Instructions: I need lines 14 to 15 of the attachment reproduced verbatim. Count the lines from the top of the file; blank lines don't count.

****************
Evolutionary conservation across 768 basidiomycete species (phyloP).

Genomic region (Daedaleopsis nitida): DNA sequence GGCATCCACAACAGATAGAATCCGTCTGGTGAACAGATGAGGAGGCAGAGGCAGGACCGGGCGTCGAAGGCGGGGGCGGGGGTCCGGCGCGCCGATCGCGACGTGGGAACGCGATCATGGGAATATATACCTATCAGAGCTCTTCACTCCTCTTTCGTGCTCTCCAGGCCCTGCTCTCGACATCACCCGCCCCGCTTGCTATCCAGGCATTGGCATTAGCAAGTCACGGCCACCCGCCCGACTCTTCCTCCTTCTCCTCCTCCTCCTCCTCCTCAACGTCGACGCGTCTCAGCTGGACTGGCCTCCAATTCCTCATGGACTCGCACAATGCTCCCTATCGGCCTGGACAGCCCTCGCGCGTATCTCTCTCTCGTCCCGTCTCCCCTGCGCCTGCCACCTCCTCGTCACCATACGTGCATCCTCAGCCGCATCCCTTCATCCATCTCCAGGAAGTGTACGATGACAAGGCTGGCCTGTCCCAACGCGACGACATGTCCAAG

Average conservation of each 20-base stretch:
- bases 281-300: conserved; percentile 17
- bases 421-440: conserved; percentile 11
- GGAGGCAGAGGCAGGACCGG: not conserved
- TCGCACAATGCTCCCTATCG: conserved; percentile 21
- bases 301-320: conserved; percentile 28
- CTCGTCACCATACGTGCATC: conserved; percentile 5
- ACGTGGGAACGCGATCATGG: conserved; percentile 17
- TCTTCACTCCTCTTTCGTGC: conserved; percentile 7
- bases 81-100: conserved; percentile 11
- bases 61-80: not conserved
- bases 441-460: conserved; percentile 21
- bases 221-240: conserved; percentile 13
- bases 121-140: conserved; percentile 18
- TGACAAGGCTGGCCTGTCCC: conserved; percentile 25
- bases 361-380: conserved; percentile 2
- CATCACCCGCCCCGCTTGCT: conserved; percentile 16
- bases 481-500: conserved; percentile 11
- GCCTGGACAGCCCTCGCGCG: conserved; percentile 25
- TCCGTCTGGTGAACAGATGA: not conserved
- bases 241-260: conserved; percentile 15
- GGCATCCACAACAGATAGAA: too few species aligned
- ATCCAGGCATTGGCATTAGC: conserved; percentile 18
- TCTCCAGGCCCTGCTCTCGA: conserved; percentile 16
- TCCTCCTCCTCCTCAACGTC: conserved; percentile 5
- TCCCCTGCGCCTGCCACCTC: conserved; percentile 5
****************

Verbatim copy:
- bases 441-460: conserved; percentile 21
- bases 221-240: conserved; percentile 13